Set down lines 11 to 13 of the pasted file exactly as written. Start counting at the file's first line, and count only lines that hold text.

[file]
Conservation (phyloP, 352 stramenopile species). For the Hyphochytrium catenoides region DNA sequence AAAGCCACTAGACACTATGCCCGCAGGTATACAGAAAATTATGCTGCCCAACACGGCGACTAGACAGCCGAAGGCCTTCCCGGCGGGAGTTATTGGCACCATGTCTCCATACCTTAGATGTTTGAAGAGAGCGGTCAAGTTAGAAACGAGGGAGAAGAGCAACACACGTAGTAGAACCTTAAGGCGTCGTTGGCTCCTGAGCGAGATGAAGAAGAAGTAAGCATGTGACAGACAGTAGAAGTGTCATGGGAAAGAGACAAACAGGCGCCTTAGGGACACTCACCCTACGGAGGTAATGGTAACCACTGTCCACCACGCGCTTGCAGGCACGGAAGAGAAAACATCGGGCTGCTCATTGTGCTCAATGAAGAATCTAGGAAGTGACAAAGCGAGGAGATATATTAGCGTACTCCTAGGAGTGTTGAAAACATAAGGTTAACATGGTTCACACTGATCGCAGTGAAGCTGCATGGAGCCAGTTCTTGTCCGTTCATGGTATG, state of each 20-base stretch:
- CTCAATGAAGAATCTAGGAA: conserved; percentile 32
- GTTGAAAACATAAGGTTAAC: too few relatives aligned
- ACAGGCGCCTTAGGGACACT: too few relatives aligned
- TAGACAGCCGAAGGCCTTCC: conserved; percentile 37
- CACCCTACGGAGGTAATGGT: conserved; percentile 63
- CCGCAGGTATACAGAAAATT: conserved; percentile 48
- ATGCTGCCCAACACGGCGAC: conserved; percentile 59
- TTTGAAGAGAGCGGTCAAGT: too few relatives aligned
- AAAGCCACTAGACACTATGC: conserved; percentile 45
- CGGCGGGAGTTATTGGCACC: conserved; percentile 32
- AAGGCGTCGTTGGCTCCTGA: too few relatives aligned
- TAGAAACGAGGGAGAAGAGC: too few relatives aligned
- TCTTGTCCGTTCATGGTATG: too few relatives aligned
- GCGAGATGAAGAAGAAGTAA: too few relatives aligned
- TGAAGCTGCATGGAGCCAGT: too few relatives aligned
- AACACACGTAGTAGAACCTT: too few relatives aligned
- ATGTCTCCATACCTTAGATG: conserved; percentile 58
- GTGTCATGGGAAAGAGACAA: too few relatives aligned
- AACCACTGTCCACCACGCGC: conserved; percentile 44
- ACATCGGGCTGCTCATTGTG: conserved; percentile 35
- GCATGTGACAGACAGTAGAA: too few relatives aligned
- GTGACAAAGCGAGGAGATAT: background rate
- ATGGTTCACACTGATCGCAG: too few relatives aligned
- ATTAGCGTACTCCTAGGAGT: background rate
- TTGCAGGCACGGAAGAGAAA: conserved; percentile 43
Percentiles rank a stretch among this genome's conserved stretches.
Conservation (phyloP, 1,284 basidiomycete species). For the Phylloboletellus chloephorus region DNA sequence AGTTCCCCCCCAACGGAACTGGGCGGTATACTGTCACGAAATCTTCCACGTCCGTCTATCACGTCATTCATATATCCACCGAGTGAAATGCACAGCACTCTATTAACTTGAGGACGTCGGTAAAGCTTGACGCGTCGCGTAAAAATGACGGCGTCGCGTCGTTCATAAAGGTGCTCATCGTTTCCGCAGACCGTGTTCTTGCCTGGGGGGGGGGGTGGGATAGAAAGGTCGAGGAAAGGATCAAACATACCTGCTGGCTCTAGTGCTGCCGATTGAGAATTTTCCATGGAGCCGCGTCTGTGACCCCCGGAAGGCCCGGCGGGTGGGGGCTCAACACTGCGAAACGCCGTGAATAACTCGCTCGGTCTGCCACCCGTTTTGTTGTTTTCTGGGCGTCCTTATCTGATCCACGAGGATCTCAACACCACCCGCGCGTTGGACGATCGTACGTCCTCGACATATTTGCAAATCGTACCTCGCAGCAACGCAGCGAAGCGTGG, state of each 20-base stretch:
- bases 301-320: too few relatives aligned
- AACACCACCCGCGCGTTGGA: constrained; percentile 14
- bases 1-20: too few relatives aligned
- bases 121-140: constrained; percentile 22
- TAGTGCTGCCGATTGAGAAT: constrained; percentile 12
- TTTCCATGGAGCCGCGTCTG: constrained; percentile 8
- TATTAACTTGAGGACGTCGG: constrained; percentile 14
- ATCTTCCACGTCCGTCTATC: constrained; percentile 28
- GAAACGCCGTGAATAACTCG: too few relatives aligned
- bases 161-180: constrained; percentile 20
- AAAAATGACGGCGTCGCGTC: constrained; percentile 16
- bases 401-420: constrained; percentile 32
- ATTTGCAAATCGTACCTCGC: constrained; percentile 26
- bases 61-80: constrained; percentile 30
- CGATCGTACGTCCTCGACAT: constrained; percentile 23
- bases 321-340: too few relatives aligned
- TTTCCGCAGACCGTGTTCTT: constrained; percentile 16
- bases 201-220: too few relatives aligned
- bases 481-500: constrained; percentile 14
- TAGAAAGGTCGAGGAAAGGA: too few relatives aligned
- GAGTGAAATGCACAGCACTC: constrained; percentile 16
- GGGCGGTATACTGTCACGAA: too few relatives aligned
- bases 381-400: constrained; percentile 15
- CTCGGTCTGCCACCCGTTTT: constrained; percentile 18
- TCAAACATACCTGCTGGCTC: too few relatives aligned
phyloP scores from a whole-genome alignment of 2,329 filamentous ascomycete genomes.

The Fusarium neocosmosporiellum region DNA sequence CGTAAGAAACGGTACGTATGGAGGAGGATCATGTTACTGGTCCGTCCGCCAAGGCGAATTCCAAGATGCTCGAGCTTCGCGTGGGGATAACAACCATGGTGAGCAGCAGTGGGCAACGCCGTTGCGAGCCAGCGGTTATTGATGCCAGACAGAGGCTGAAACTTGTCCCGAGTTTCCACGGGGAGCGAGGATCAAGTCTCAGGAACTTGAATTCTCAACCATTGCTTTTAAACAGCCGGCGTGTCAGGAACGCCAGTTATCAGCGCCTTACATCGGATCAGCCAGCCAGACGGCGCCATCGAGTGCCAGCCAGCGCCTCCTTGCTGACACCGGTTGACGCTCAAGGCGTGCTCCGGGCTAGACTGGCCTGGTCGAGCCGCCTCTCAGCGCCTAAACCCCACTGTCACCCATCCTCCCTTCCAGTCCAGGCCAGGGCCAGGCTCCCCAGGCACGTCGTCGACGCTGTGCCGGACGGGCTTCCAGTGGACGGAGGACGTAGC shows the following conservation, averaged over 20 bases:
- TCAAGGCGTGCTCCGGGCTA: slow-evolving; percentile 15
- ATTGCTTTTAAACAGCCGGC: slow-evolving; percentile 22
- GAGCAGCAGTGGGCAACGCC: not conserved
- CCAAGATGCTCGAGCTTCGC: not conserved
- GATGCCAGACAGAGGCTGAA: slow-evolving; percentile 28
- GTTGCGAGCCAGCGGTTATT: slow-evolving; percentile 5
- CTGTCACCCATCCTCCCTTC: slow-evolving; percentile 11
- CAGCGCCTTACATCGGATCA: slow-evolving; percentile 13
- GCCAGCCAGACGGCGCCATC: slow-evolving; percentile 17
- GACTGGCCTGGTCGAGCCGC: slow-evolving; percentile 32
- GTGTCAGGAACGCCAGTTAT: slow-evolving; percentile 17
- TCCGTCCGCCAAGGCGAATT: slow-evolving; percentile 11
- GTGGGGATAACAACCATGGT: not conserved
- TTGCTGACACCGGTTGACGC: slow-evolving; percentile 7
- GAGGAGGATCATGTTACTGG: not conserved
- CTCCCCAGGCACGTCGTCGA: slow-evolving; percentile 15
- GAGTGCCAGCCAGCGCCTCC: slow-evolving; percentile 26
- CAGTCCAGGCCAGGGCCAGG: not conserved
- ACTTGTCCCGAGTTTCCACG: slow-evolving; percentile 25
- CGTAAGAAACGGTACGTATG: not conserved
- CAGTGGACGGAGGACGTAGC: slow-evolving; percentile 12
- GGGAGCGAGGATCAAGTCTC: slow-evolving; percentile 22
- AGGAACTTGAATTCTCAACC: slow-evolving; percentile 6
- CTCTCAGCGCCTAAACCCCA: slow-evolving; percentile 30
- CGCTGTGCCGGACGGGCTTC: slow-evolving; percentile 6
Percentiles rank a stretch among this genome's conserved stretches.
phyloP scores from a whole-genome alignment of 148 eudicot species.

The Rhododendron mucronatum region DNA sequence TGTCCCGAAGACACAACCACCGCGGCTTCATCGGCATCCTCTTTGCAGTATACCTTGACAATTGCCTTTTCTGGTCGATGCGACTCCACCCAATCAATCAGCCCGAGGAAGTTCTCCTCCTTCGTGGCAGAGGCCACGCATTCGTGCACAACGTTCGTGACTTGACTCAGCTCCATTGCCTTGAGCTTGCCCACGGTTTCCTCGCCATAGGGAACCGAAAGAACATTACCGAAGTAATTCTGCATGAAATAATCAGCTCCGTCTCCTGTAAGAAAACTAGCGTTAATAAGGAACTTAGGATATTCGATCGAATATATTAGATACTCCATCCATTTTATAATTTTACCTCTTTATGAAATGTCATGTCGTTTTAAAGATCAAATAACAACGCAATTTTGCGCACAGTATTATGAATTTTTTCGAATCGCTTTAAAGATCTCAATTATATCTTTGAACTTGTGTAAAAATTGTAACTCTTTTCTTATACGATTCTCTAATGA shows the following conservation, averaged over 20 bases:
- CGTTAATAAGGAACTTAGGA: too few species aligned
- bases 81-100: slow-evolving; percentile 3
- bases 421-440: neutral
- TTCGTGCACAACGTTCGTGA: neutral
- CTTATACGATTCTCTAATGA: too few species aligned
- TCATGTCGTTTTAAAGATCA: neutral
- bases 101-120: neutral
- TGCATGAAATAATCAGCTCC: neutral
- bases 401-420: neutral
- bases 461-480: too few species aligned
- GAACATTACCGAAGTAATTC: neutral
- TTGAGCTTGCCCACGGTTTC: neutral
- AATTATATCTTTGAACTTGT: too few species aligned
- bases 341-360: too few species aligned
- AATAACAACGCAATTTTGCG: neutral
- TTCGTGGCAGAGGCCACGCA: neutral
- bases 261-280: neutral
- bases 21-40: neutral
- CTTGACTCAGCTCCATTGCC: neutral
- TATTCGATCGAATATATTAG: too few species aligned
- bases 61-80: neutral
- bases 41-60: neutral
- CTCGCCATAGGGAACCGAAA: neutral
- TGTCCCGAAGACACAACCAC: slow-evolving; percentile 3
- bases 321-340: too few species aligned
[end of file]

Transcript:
- CGGCGGGAGTTATTGGCACC: conserved; percentile 32
- AAGGCGTCGTTGGCTCCTGA: too few relatives aligned
- TAGAAACGAGGGAGAAGAGC: too few relatives aligned